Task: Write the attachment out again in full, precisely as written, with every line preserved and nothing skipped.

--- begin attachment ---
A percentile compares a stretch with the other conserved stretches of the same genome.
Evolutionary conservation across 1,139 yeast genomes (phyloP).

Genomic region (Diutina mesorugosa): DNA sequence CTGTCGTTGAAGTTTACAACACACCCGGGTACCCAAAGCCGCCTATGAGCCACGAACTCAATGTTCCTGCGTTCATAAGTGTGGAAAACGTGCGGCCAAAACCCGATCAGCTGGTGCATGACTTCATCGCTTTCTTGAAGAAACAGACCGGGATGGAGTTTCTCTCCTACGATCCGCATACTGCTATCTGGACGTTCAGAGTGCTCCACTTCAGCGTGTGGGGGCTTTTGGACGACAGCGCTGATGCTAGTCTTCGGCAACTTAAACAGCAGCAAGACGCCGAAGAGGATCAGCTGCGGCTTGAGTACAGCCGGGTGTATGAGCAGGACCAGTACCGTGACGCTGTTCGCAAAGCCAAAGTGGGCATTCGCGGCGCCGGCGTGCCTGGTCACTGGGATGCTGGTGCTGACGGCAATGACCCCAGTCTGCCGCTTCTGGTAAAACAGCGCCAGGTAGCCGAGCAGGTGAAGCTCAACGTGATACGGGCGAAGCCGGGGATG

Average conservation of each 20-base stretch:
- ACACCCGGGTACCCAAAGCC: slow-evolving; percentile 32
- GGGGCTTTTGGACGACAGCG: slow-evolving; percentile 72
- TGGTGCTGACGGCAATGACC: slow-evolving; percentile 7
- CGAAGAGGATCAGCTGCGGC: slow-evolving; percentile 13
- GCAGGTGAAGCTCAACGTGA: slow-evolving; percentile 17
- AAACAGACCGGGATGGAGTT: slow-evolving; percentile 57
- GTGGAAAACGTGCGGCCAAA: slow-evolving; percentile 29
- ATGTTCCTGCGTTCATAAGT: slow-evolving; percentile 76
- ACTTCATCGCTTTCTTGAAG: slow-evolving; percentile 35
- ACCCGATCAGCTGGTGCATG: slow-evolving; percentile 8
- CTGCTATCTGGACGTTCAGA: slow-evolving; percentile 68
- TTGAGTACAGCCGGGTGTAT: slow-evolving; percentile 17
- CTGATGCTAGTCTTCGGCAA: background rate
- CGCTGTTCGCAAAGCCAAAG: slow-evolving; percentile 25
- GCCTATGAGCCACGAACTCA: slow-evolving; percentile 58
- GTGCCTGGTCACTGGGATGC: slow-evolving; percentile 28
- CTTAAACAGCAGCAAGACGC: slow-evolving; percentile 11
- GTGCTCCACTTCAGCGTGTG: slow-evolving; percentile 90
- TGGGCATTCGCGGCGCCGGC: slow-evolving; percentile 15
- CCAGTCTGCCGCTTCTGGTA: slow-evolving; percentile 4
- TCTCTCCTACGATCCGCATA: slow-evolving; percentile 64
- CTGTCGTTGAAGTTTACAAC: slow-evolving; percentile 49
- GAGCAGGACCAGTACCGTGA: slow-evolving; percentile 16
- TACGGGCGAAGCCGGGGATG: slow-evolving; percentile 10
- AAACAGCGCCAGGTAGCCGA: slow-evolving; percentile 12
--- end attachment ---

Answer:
A percentile compares a stretch with the other conserved stretches of the same genome.
Evolutionary conservation across 1,139 yeast genomes (phyloP).

Genomic region (Diutina mesorugosa): DNA sequence CTGTCGTTGAAGTTTACAACACACCCGGGTACCCAAAGCCGCCTATGAGCCACGAACTCAATGTTCCTGCGTTCATAAGTGTGGAAAACGTGCGGCCAAAACCCGATCAGCTGGTGCATGACTTCATCGCTTTCTTGAAGAAACAGACCGGGATGGAGTTTCTCTCCTACGATCCGCATACTGCTATCTGGACGTTCAGAGTGCTCCACTTCAGCGTGTGGGGGCTTTTGGACGACAGCGCTGATGCTAGTCTTCGGCAACTTAAACAGCAGCAAGACGCCGAAGAGGATCAGCTGCGGCTTGAGTACAGCCGGGTGTATGAGCAGGACCAGTACCGTGACGCTGTTCGCAAAGCCAAAGTGGGCATTCGCGGCGCCGGCGTGCCTGGTCACTGGGATGCTGGTGCTGACGGCAATGACCCCAGTCTGCCGCTTCTGGTAAAACAGCGCCAGGTAGCCGAGCAGGTGAAGCTCAACGTGATACGGGCGAAGCCGGGGATG

Average conservation of each 20-base stretch:
- ACACCCGGGTACCCAAAGCC: slow-evolving; percentile 32
- GGGGCTTTTGGACGACAGCG: slow-evolving; percentile 72
- TGGTGCTGACGGCAATGACC: slow-evolving; percentile 7
- CGAAGAGGATCAGCTGCGGC: slow-evolving; percentile 13
- GCAGGTGAAGCTCAACGTGA: slow-evolving; percentile 17
- AAACAGACCGGGATGGAGTT: slow-evolving; percentile 57
- GTGGAAAACGTGCGGCCAAA: slow-evolving; percentile 29
- ATGTTCCTGCGTTCATAAGT: slow-evolving; percentile 76
- ACTTCATCGCTTTCTTGAAG: slow-evolving; percentile 35
- ACCCGATCAGCTGGTGCATG: slow-evolving; percentile 8
- CTGCTATCTGGACGTTCAGA: slow-evolving; percentile 68
- TTGAGTACAGCCGGGTGTAT: slow-evolving; percentile 17
- CTGATGCTAGTCTTCGGCAA: background rate
- CGCTGTTCGCAAAGCCAAAG: slow-evolving; percentile 25
- GCCTATGAGCCACGAACTCA: slow-evolving; percentile 58
- GTGCCTGGTCACTGGGATGC: slow-evolving; percentile 28
- CTTAAACAGCAGCAAGACGC: slow-evolving; percentile 11
- GTGCTCCACTTCAGCGTGTG: slow-evolving; percentile 90
- TGGGCATTCGCGGCGCCGGC: slow-evolving; percentile 15
- CCAGTCTGCCGCTTCTGGTA: slow-evolving; percentile 4
- TCTCTCCTACGATCCGCATA: slow-evolving; percentile 64
- CTGTCGTTGAAGTTTACAAC: slow-evolving; percentile 49
- GAGCAGGACCAGTACCGTGA: slow-evolving; percentile 16
- TACGGGCGAAGCCGGGGATG: slow-evolving; percentile 10
- AAACAGCGCCAGGTAGCCGA: slow-evolving; percentile 12